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When I wanted a birdhouse,
Daddy built one.  We hung it
from a branch of the maple tree.
A rusted hanger keeps it there,

though it rocks when the wind
blows.  And a dusting of snow
on its lavendered roof glistens—
coldly—in the light of a

haloed moon.   No one occupies
the duplex for wrens.  Despite our
hospitality, they always winter
further south.  The leaves

turn yellow and off they fly,
while fickle birds leave apartments
in disarray.  The remnants
of an abandoned nest jutting

through the northernmost door.
A well-crafted perch—
once painted green—
has faded and fallen to the ground,

landing with the common sticks,
hiding under frost-tipped leaves.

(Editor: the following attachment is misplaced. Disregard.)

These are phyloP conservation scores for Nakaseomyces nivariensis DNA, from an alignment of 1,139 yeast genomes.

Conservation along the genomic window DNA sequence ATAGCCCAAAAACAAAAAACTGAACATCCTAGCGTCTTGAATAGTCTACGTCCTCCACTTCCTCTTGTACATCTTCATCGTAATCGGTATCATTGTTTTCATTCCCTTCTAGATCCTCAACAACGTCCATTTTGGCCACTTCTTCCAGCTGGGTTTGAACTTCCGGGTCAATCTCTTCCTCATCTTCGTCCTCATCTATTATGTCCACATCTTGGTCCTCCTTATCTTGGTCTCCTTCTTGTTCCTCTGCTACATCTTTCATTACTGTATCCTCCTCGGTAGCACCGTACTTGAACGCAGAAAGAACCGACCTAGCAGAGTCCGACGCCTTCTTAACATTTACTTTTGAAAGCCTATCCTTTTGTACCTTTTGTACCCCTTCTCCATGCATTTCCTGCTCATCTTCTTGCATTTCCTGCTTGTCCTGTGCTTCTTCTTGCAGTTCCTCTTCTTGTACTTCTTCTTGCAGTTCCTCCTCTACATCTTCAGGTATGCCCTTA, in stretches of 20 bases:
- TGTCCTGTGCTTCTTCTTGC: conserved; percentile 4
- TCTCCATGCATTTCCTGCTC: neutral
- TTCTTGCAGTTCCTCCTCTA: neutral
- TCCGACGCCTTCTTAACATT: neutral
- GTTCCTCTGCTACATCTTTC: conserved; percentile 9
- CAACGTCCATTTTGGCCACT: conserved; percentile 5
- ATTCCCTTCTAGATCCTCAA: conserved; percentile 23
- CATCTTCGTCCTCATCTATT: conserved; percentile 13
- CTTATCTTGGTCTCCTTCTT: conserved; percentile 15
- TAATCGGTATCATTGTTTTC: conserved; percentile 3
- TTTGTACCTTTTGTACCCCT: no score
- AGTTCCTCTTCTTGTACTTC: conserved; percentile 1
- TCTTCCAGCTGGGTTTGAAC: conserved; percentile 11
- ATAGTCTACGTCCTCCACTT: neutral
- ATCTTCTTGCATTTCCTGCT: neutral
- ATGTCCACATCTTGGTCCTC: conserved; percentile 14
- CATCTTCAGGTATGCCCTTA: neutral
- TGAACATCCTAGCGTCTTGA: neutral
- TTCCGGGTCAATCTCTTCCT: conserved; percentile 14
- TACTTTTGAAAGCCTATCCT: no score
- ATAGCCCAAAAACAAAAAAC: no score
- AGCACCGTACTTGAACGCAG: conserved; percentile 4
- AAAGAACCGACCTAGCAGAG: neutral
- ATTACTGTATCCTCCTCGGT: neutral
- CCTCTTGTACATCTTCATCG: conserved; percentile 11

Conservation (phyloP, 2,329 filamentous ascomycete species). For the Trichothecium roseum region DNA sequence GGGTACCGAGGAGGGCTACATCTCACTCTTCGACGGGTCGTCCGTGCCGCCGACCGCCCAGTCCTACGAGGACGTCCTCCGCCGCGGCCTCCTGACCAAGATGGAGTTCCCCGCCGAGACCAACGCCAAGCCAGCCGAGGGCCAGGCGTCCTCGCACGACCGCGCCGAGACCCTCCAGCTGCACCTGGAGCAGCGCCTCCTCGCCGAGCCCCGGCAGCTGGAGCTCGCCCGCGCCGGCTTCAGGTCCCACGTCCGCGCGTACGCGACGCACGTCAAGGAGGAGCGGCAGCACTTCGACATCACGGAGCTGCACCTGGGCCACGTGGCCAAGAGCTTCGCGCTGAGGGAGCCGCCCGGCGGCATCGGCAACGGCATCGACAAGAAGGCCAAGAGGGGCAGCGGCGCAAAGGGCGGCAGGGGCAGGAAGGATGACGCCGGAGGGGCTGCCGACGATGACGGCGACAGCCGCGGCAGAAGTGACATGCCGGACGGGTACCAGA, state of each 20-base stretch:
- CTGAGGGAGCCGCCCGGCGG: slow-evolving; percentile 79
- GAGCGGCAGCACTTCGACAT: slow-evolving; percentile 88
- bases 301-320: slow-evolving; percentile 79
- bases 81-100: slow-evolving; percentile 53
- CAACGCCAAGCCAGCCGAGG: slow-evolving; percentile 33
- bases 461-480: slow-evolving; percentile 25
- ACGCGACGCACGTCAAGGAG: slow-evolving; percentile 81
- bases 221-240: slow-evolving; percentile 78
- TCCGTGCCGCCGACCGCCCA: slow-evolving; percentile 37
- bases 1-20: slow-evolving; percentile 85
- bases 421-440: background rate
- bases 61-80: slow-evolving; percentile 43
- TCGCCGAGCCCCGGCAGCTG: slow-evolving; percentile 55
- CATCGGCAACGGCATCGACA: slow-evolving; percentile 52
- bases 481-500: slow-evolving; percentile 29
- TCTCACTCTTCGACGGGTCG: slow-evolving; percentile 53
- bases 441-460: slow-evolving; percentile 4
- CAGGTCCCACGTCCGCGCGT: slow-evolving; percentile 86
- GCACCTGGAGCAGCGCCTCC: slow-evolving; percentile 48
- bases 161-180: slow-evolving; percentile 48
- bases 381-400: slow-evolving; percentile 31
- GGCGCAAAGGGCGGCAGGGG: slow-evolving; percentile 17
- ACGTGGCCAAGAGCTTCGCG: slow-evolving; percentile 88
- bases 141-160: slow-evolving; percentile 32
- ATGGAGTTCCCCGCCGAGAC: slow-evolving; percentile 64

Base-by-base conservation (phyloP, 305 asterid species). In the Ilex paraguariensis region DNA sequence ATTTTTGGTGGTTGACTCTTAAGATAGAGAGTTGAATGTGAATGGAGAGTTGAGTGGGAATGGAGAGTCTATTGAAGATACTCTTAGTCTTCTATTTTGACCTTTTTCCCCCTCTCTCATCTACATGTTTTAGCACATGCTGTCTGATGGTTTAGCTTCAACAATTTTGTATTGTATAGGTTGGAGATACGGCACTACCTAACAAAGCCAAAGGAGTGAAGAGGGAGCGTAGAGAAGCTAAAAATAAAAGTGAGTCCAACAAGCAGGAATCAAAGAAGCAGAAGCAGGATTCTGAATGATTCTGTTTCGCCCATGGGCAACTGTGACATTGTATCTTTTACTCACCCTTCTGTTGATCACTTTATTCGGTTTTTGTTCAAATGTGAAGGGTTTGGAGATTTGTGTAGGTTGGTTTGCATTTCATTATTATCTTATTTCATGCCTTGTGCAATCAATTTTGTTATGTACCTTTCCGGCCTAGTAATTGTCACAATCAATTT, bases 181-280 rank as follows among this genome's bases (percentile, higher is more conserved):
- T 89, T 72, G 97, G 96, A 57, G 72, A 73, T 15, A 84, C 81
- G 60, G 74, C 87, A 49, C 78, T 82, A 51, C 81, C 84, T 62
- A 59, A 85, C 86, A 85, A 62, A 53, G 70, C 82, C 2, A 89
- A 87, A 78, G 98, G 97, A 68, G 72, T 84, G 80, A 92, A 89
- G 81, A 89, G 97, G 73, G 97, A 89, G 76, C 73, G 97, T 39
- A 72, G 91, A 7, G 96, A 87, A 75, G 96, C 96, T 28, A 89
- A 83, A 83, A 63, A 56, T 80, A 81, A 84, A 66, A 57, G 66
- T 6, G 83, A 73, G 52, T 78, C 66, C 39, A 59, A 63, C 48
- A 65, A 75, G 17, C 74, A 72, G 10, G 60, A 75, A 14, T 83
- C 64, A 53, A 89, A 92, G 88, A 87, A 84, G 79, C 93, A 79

first published in Tacenda, later in Paper Snowflakes, available from Southern Hum Press

Care is something other than cure. Cure means “change.” A doctor, a lawyer, a minister, a social worker-they all want to use their professional skills to bring about changes in people’s lives. They get paid for whatever kind of cure they can bring about. But cure, desirable as it may be, can easily become violent, manipulative, and even destructive if it does not grow out of care. Care is being with, crying out with, suffering with, feeling with. Care is compassion. It is claiming the truth that the other person is my brother or sister, human, mortal, vulnerable, like I am.


When care is our first concern, cure can be received as a gift. Often we are not able to cure, but we are always able to care. To care is to be human.

February 2007
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